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The Top 5 Things to Know Before Making a Real Estate Investment

By: Max Sharkansky, Managing Partner

The Top 5 Things

Although it is a concept and industry that virtually everyone in the world is familiar with to some degree, real estate investments still demand a thorough and sophisticated understanding of markets, deal economics, and risk.

With that in mind, we’ve compiled our top 5 things people – whether seasoned investors in other sectors and markets or not – need to know before making their first real estate investments:

You can time the market

Contrary to Warren Buffet’s famous adage that you can’t time the market, it is important for real estate investors to consider where the market is in its natural peak-to-trough cycle.

You need not be a real estate guru to understand that prices in 2009 were extremely cheap following the Great Financial Crisis, and may not be so cheap in the nearly 10-year market appreciation that followed.

While it is hard to forecast what the next 10 years will look like, it is not hard to employ caution and prudence when considering your next investment.

What makes the deal so special?

Real estate investors must be able to articulate their investment thesis clearly. In other words, you should identify an individual investment or fund manager based on a strategic understanding as to why the investment plan will be profitable.

Is the asset being purchased at a competitive price? Do you or the investment manager have market information that others do not? What is the strategy for adding value to this asset?

Without first answering these questions with through investment analysis, it is hard to even consider the viability of a real estate deal.

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Number crunching is necessary

Financial analysis is the hammer in the tool box of real estate investing. Familiarize yourself with how to calculate cash-on-cash returns, cap rates, and leveraged IRRs in order to make defensible real estate decisions.

If partnering with an investment manager, it is critical that they provide open lines of communication and clear reporting of the numbers, as well as various best, worst, and stabilized case scenarios.

Without basic knowledge of how to calculate net operating income, debt service, and equity multiples it is difficult to even understand the potential of your investment.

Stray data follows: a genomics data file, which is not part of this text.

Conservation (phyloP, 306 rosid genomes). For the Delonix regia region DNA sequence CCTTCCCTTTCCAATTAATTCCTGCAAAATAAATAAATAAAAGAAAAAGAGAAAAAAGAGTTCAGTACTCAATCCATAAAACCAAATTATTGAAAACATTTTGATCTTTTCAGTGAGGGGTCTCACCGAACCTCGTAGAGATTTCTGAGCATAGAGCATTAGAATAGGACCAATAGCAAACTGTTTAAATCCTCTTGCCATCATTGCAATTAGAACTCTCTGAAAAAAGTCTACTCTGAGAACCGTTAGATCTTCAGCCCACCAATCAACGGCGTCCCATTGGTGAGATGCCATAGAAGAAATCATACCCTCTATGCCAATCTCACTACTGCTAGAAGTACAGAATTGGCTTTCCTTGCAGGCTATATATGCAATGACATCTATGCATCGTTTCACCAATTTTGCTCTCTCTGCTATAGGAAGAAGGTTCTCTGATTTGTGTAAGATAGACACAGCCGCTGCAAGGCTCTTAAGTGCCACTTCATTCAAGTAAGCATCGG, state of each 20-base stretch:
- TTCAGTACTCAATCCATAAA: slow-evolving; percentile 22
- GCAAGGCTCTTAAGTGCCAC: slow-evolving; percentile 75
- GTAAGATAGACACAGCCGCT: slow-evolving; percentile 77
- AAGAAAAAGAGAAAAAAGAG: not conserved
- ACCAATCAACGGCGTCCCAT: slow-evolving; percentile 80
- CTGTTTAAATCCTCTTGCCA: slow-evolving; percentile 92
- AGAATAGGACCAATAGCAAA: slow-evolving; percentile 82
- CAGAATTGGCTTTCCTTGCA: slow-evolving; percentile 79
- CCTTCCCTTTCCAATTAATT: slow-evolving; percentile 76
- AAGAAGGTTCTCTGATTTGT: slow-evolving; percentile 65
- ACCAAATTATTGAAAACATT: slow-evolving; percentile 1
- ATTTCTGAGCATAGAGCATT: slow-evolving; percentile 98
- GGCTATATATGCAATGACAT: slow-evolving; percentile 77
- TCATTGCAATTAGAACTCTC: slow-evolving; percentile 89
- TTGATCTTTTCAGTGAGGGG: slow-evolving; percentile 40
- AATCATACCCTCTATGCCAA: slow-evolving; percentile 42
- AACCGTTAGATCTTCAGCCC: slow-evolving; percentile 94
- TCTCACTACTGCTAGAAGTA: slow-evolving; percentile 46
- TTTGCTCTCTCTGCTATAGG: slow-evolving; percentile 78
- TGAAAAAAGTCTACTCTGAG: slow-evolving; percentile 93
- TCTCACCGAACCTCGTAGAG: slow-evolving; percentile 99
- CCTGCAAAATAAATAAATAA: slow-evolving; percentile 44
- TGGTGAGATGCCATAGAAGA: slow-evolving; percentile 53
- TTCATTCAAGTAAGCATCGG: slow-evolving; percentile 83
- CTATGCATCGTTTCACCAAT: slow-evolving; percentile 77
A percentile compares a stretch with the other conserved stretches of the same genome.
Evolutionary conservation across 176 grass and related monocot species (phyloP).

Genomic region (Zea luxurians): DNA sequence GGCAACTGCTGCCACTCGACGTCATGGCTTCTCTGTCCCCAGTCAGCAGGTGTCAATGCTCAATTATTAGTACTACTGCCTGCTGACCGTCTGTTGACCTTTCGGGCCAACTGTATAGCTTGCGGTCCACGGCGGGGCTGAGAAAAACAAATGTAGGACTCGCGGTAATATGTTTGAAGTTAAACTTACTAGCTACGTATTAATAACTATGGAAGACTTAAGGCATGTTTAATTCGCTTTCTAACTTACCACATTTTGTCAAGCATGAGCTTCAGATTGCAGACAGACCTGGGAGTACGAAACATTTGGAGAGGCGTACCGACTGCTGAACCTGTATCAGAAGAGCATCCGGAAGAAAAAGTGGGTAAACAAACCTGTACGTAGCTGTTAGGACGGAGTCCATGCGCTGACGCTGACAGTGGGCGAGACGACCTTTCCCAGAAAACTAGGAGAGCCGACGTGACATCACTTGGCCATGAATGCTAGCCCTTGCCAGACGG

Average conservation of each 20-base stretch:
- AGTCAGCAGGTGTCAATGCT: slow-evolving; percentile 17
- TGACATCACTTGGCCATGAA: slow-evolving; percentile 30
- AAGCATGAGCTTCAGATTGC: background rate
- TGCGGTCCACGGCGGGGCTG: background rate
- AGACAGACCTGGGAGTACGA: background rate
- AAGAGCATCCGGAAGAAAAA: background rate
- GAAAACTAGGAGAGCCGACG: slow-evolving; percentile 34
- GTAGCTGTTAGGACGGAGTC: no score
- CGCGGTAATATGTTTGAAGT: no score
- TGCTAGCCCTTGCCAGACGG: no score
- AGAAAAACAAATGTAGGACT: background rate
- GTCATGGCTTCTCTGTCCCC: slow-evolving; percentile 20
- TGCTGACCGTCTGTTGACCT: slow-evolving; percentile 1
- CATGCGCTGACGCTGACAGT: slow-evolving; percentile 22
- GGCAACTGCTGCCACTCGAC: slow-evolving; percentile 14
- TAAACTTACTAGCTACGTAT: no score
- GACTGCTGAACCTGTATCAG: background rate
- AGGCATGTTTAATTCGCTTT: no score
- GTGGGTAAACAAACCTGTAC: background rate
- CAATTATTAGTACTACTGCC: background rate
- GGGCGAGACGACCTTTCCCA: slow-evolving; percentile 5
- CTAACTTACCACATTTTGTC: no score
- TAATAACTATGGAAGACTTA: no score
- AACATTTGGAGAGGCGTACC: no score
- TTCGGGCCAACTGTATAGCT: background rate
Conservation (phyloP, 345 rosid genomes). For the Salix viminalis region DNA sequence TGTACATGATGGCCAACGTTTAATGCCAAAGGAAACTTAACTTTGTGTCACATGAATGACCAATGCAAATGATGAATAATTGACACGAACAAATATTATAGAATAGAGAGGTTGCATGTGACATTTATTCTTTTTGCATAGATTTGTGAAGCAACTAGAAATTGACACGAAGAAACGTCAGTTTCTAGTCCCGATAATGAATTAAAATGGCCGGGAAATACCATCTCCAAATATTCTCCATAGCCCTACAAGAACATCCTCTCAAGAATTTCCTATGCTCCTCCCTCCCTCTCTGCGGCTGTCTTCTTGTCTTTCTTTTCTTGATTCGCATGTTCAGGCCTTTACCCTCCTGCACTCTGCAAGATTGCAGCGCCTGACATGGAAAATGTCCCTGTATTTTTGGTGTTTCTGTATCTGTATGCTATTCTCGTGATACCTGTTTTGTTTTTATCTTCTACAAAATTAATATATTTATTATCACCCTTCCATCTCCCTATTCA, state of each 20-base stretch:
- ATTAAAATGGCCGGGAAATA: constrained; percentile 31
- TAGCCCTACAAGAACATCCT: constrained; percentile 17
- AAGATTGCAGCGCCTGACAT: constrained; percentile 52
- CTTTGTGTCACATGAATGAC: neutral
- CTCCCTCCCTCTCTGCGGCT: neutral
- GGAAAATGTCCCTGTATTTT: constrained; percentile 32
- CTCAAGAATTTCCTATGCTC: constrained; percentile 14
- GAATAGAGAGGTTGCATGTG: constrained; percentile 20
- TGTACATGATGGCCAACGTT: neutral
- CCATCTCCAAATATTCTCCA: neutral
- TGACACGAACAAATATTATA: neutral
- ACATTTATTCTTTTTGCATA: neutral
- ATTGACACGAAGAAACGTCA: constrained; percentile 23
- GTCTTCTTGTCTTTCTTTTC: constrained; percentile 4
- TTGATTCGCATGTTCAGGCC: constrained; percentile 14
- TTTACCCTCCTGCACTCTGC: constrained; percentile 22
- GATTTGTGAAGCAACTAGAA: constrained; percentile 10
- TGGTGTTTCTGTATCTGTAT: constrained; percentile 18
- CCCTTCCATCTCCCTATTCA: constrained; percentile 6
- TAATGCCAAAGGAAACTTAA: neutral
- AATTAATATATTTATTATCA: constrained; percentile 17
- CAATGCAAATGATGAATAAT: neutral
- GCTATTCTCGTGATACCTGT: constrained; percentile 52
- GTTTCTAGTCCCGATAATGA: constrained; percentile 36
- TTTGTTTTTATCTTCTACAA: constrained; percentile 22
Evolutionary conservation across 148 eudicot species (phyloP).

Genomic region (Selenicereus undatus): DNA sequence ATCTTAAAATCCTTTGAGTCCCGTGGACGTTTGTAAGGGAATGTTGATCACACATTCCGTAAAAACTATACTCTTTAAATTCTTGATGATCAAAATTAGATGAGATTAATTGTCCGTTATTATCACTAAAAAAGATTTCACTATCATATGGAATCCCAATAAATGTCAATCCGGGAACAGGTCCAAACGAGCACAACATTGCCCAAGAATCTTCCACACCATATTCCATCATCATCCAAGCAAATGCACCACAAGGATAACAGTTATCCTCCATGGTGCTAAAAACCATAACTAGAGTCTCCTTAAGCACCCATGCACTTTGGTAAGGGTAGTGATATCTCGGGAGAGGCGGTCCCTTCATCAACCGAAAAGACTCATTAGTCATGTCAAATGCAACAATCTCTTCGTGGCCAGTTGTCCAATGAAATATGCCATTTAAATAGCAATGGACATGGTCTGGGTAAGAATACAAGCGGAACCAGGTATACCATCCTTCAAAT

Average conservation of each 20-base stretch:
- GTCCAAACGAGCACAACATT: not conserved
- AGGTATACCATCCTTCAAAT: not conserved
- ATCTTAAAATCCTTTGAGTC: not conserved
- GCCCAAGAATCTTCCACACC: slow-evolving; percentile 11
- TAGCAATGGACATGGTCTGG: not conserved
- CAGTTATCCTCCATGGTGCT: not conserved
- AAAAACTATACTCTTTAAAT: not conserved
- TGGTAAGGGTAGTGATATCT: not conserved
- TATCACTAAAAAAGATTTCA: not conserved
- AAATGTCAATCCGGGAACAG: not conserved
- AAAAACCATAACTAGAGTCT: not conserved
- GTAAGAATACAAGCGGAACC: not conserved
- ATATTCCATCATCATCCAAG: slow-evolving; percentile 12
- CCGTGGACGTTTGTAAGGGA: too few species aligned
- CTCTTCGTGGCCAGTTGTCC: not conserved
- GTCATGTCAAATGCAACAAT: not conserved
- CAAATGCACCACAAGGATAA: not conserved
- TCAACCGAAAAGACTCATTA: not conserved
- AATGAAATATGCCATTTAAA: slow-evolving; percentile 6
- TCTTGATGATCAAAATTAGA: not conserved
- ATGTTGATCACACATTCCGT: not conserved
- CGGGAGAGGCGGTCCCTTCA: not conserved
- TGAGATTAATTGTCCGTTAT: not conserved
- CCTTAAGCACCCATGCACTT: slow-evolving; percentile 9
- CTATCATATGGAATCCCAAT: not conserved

Know what you’re getting in to

In some cases, a real estate investment is more akin to running a small business than it is to simply receiving mailbox money. It can involve late-night phone calls from tenants complaining of broken water heaters, uncollected rent checks, and unforeseen expenses.

This is why investors who aren’t looking for a potentially full-time job should consider a syndicate or fund with managers who ensure that the investment or investments will be looked after by experienced property professionals.

For example, at Trion Properties, we operate a vertically-integrated property management platform to ensure an efficient process and shared values among property-level staff and investors.

Consider opportunity costs

The best way to analyze a potential real estate investment is to consider the opportunity costs of investing the money elsewhere. Stocks and bonds offer less risky investment propositions, professional managers, and liquidity.

An investor should consider the trade-off between real estate and other investable assets before going down the path of real estate investing.

That said, there is naturally no strong reward without some risk, and with the right real estate investment strategy and execution – such as identifying underperforming assets in supply-constrained markets and performing cost-effective value-add renovations – that risk can be very well mitigated.

Related: Understanding the Illiquidity Premium in Real Estate

Posted By Max Sharkansky, Managing Partner

Max is co-founder of Trion Properties and oversees all aspects of acquisition, disposition, and property analysis for the company. Since founding Trion he has led the acquisition, renovation and disposition of over $300,000,000 in mismanaged and distressed assets, primarily in multi family, yielding an average IRR in excess of 30%.

Max's driving objectives in investing are to deliver outsized returns without taking outsized risks and the words he lives by are that "real estate doesn't kill people, debt does."